28. 28. tensibleXeXML Elements are XML elements can be extended to carry more information. <note> <to>Tove</to> <from>Jani</from> <body>Don't forget me this weekend!</body> </note> Added some extra information to it: <note> <date>2008-01-10</date> <to>Tove</to> <from>Jani</from> <heading>Reminder</heading> <body>Don't forget me this weekend!</body> </note> Should the application break or crash? No. One of the beauties of XML, is that it can be extended without breaking applications. 31
  29. 29. Examples: 1- book store <bookstore> <book category="CHILDREN"> <title>Harry Potter</title> <author>J K. Rowling</author> <year>2005</year> <price>29.99</price> </book> <book category="WEB"> <title>Learning XML</title> <author>Erik T. Ray</author> <year>2003</year> <price>39.95</price> </book> </bookstore> 32
  30. 30. Why XML For -informatics?  Biology is a complex discipline.  Wide variety of data resources and repositories.  Biological data represented in multiple formats. (FASTA , agp ,gff..)  No standard protocol: 1-to interrogate biological data stores. 2-for Genomic, Proteonomic, Chemi-informatics. 3-to exchange biological data.  Difficulties in using and exchanging data. 34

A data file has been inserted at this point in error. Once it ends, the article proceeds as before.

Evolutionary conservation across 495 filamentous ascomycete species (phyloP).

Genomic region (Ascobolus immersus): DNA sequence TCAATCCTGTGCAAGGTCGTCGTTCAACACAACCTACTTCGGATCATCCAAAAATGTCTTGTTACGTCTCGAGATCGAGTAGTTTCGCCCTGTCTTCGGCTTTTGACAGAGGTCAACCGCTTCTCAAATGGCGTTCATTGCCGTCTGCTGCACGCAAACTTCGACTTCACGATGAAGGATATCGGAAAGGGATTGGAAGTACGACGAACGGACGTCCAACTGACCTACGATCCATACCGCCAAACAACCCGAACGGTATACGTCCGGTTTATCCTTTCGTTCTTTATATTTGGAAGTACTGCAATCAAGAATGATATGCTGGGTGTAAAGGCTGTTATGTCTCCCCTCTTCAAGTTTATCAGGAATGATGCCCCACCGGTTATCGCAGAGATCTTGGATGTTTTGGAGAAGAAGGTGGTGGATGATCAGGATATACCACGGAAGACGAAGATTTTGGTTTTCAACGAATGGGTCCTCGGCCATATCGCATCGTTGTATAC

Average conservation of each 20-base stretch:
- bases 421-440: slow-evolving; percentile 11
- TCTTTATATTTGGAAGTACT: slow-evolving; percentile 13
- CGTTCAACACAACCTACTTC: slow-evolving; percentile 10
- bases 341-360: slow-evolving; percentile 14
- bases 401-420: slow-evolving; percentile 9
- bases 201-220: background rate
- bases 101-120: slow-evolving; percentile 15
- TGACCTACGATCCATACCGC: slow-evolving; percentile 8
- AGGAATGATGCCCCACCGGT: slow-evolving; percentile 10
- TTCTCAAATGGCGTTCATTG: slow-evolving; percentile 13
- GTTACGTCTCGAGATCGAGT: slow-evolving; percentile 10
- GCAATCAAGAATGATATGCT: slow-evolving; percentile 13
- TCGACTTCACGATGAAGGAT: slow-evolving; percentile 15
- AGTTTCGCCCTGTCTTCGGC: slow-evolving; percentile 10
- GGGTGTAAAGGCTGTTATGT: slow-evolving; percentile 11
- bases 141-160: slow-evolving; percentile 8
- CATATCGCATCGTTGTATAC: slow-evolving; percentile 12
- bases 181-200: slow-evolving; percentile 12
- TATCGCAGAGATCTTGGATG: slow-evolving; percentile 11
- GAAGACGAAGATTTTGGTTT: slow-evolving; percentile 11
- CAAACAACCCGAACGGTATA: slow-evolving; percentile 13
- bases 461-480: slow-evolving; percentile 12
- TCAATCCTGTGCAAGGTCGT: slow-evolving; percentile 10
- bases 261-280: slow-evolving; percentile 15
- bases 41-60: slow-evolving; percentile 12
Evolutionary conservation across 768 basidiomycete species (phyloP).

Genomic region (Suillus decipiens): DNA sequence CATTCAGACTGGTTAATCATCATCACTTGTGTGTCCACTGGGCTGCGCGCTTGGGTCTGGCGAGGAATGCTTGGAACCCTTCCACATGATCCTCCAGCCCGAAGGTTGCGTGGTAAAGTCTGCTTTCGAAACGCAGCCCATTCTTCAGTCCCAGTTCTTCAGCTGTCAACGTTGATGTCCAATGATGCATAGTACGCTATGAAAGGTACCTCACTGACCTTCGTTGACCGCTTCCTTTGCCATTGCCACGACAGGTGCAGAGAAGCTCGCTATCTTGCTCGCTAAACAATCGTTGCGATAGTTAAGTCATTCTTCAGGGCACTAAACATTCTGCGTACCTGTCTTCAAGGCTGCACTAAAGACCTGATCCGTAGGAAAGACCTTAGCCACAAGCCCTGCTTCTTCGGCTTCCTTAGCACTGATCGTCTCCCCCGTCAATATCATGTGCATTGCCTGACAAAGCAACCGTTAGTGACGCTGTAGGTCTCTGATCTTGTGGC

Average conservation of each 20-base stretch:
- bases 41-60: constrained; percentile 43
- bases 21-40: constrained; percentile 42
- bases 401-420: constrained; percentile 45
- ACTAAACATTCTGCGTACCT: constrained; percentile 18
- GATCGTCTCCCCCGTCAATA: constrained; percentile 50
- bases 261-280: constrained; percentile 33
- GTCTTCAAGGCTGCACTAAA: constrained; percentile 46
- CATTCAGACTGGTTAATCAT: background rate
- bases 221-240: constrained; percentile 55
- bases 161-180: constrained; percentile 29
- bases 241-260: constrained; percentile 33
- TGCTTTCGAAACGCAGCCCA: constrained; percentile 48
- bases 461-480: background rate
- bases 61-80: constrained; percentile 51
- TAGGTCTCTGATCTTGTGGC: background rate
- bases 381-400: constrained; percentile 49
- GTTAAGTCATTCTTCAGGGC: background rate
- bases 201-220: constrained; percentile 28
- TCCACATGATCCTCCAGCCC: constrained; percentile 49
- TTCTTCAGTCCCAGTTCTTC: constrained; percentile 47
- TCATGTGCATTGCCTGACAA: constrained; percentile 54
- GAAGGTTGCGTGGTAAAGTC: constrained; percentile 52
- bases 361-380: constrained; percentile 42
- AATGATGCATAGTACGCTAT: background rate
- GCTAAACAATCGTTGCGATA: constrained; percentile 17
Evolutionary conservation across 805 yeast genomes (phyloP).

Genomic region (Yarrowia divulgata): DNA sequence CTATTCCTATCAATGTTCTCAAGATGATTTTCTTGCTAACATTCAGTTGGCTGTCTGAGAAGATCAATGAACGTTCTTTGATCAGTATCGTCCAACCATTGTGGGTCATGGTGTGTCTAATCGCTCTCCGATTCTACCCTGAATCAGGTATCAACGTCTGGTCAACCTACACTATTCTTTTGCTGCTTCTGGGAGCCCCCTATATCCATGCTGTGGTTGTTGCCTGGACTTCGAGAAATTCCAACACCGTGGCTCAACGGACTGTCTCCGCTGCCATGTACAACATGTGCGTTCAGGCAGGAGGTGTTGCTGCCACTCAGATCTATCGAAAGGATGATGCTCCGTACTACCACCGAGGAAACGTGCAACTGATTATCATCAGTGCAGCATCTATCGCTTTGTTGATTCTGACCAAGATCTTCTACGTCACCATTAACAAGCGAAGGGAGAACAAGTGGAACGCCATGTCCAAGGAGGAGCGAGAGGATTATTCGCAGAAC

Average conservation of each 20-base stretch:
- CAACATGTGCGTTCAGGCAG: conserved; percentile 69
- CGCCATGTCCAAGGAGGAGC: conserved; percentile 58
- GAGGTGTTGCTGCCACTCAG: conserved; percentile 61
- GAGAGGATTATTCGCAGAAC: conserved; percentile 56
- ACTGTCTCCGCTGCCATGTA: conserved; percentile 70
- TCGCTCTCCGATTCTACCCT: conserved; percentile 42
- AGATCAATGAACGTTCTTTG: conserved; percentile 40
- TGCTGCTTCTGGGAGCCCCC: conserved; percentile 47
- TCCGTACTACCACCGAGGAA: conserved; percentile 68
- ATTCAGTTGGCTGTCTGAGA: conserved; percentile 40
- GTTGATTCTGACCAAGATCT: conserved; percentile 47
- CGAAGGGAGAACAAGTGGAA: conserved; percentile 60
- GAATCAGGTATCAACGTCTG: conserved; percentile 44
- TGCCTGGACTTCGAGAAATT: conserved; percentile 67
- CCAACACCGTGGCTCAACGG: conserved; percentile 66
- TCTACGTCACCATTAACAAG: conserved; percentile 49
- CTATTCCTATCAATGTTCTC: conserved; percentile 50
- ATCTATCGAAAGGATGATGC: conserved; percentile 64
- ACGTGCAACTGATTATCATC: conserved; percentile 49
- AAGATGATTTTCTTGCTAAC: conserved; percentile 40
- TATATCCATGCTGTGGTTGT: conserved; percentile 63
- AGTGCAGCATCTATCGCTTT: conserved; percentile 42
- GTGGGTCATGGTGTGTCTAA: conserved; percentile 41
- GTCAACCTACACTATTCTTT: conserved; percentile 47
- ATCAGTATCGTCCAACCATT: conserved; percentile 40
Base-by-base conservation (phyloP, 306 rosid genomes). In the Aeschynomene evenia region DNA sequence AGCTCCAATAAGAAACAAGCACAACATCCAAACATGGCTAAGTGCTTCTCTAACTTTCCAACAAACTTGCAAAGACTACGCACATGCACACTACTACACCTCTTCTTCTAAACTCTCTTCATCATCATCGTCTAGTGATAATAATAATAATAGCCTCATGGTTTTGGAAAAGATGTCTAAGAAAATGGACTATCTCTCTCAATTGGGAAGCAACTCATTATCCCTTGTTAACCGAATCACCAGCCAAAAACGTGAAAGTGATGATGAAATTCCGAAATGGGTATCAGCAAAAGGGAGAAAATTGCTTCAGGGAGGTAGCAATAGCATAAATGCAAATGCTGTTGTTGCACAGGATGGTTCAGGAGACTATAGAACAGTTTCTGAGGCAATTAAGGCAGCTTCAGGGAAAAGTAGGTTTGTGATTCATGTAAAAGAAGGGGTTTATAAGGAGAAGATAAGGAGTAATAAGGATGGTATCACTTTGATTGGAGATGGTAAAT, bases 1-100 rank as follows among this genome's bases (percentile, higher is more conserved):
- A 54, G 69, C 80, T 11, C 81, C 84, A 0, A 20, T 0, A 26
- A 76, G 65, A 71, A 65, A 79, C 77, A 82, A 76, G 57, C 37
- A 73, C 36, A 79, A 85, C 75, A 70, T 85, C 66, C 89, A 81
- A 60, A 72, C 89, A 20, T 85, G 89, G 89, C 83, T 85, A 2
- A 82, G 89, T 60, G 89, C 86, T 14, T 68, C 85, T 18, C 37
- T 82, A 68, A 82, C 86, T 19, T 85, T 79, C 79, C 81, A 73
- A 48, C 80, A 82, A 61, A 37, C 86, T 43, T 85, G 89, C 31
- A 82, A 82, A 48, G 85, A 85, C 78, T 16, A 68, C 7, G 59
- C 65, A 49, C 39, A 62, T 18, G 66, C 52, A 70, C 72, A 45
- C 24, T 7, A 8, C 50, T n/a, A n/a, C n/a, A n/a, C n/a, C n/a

31. 31. XML in -informatics 1- (Visual Genomics). 2- (ProteoMetrics). 3- (Chemical info. “atomic, crystallographic info., structures….”). 4- ene ntology onsortium. 35
  32. 32. The Bioinformatics Sequences Markup Language (BSML) -The DTD is aimed at representing DNA, RNA, Protein sequences and their graphic properties. -Found the structure of the information to be similar to the one used in the databases. (http://www.ebi.ac.uk/embl.html) (http://www.visualgenomics.com/products/index.html) (http://www.ncbi.nlm.nih.gov; http://www.ddbj.nig.ac.jp) 36
  33. 33. Gene Ontology Consortium Controlled description for: 1- Molecular function. 2- Biological processes. 3- Cellular locations of gene products. 37
  34. 34. The BIOpolymer Markup Language (BioML) - is different to BSML approach. - BioML Goal (Fenyo, 1999) is “ BioML was designed to mimic the hierarchical structure of aliving organism.” - Data integration e.g nucleotide and protein sequences 38